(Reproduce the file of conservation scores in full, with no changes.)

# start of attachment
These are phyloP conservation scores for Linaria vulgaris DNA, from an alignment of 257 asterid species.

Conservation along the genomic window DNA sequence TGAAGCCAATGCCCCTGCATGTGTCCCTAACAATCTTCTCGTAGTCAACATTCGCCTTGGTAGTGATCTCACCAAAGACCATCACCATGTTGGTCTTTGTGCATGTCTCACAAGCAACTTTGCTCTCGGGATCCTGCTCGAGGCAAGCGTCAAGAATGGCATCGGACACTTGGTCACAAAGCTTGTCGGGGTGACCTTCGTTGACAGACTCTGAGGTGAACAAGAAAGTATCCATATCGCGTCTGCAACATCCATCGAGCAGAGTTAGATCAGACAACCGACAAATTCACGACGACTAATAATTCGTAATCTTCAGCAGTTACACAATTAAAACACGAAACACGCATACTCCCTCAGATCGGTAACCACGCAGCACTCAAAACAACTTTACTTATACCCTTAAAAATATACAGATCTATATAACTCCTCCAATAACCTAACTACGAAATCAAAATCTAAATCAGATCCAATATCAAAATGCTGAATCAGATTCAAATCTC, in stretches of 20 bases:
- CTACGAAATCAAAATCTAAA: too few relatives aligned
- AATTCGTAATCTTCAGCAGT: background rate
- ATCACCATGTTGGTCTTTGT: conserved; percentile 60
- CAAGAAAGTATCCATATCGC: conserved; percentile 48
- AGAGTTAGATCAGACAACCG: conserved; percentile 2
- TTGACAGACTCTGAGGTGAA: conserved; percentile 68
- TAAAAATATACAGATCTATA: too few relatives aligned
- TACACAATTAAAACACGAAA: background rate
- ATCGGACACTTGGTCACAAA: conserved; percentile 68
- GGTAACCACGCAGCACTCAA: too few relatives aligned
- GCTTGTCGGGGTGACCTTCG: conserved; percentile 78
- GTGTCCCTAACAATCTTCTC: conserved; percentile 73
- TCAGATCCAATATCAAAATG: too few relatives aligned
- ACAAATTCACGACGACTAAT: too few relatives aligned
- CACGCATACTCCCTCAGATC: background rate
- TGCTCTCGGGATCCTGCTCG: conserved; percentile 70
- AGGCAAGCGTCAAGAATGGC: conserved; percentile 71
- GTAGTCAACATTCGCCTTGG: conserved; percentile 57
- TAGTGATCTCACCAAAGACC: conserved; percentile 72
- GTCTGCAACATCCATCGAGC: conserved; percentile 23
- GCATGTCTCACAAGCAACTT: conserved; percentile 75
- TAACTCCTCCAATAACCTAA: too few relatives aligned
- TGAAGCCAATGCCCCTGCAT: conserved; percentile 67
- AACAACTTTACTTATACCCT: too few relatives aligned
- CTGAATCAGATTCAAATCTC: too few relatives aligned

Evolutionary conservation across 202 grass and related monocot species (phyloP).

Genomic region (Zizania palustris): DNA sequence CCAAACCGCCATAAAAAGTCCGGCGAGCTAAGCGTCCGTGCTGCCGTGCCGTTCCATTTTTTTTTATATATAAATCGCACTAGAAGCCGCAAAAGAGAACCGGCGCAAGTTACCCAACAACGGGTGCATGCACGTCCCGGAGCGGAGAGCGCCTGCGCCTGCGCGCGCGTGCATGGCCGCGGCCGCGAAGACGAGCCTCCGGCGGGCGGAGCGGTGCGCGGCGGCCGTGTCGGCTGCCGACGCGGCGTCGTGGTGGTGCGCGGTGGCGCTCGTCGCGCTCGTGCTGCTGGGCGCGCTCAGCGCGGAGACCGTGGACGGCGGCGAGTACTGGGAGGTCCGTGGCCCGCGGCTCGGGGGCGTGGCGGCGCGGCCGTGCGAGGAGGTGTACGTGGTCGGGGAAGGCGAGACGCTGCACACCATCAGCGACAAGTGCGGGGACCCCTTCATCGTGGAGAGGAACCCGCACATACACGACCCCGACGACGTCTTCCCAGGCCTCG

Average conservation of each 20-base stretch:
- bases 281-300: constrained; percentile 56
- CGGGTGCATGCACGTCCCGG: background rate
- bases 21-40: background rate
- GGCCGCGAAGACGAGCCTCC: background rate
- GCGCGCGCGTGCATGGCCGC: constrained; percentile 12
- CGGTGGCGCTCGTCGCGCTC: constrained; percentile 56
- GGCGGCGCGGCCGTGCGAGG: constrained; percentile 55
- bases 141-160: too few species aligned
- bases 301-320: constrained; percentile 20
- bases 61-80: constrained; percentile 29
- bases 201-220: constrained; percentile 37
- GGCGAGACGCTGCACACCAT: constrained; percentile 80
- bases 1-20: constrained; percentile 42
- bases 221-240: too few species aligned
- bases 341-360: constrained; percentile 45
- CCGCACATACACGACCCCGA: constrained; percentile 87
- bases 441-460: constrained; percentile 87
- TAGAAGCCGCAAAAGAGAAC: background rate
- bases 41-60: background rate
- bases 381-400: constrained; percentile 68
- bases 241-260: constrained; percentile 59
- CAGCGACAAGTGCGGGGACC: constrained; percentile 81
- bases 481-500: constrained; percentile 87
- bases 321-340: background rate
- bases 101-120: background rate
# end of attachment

These are phyloP conservation scores for Linaria vulgaris DNA, from an alignment of 257 asterid species.

Conservation along the genomic window DNA sequence TGAAGCCAATGCCCCTGCATGTGTCCCTAACAATCTTCTCGTAGTCAACATTCGCCTTGGTAGTGATCTCACCAAAGACCATCACCATGTTGGTCTTTGTGCATGTCTCACAAGCAACTTTGCTCTCGGGATCCTGCTCGAGGCAAGCGTCAAGAATGGCATCGGACACTTGGTCACAAAGCTTGTCGGGGTGACCTTCGTTGACAGACTCTGAGGTGAACAAGAAAGTATCCATATCGCGTCTGCAACATCCATCGAGCAGAGTTAGATCAGACAACCGACAAATTCACGACGACTAATAATTCGTAATCTTCAGCAGTTACACAATTAAAACACGAAACACGCATACTCCCTCAGATCGGTAACCACGCAGCACTCAAAACAACTTTACTTATACCCTTAAAAATATACAGATCTATATAACTCCTCCAATAACCTAACTACGAAATCAAAATCTAAATCAGATCCAATATCAAAATGCTGAATCAGATTCAAATCTC, in stretches of 20 bases:
- CTACGAAATCAAAATCTAAA: too few relatives aligned
- AATTCGTAATCTTCAGCAGT: background rate
- ATCACCATGTTGGTCTTTGT: conserved; percentile 60
- CAAGAAAGTATCCATATCGC: conserved; percentile 48
- AGAGTTAGATCAGACAACCG: conserved; percentile 2
- TTGACAGACTCTGAGGTGAA: conserved; percentile 68
- TAAAAATATACAGATCTATA: too few relatives aligned
- TACACAATTAAAACACGAAA: background rate
- ATCGGACACTTGGTCACAAA: conserved; percentile 68
- GGTAACCACGCAGCACTCAA: too few relatives aligned
- GCTTGTCGGGGTGACCTTCG: conserved; percentile 78
- GTGTCCCTAACAATCTTCTC: conserved; percentile 73
- TCAGATCCAATATCAAAATG: too few relatives aligned
- ACAAATTCACGACGACTAAT: too few relatives aligned
- CACGCATACTCCCTCAGATC: background rate
- TGCTCTCGGGATCCTGCTCG: conserved; percentile 70
- AGGCAAGCGTCAAGAATGGC: conserved; percentile 71
- GTAGTCAACATTCGCCTTGG: conserved; percentile 57
- TAGTGATCTCACCAAAGACC: conserved; percentile 72
- GTCTGCAACATCCATCGAGC: conserved; percentile 23
- GCATGTCTCACAAGCAACTT: conserved; percentile 75
- TAACTCCTCCAATAACCTAA: too few relatives aligned
- TGAAGCCAATGCCCCTGCAT: conserved; percentile 67
- AACAACTTTACTTATACCCT: too few relatives aligned
- CTGAATCAGATTCAAATCTC: too few relatives aligned

Evolutionary conservation across 202 grass and related monocot species (phyloP).

Genomic region (Zizania palustris): DNA sequence CCAAACCGCCATAAAAAGTCCGGCGAGCTAAGCGTCCGTGCTGCCGTGCCGTTCCATTTTTTTTTATATATAAATCGCACTAGAAGCCGCAAAAGAGAACCGGCGCAAGTTACCCAACAACGGGTGCATGCACGTCCCGGAGCGGAGAGCGCCTGCGCCTGCGCGCGCGTGCATGGCCGCGGCCGCGAAGACGAGCCTCCGGCGGGCGGAGCGGTGCGCGGCGGCCGTGTCGGCTGCCGACGCGGCGTCGTGGTGGTGCGCGGTGGCGCTCGTCGCGCTCGTGCTGCTGGGCGCGCTCAGCGCGGAGACCGTGGACGGCGGCGAGTACTGGGAGGTCCGTGGCCCGCGGCTCGGGGGCGTGGCGGCGCGGCCGTGCGAGGAGGTGTACGTGGTCGGGGAAGGCGAGACGCTGCACACCATCAGCGACAAGTGCGGGGACCCCTTCATCGTGGAGAGGAACCCGCACATACACGACCCCGACGACGTCTTCCCAGGCCTCG

Average conservation of each 20-base stretch:
- bases 281-300: constrained; percentile 56
- CGGGTGCATGCACGTCCCGG: background rate
- bases 21-40: background rate
- GGCCGCGAAGACGAGCCTCC: background rate
- GCGCGCGCGTGCATGGCCGC: constrained; percentile 12
- CGGTGGCGCTCGTCGCGCTC: constrained; percentile 56
- GGCGGCGCGGCCGTGCGAGG: constrained; percentile 55
- bases 141-160: too few species aligned
- bases 301-320: constrained; percentile 20
- bases 61-80: constrained; percentile 29
- bases 201-220: constrained; percentile 37
- GGCGAGACGCTGCACACCAT: constrained; percentile 80
- bases 1-20: constrained; percentile 42
- bases 221-240: too few species aligned
- bases 341-360: constrained; percentile 45
- CCGCACATACACGACCCCGA: constrained; percentile 87
- bases 441-460: constrained; percentile 87
- TAGAAGCCGCAAAAGAGAAC: background rate
- bases 41-60: background rate
- bases 381-400: constrained; percentile 68
- bases 241-260: constrained; percentile 59
- CAGCGACAAGTGCGGGGACC: constrained; percentile 81
- bases 481-500: constrained; percentile 87
- bases 321-340: background rate
- bases 101-120: background rate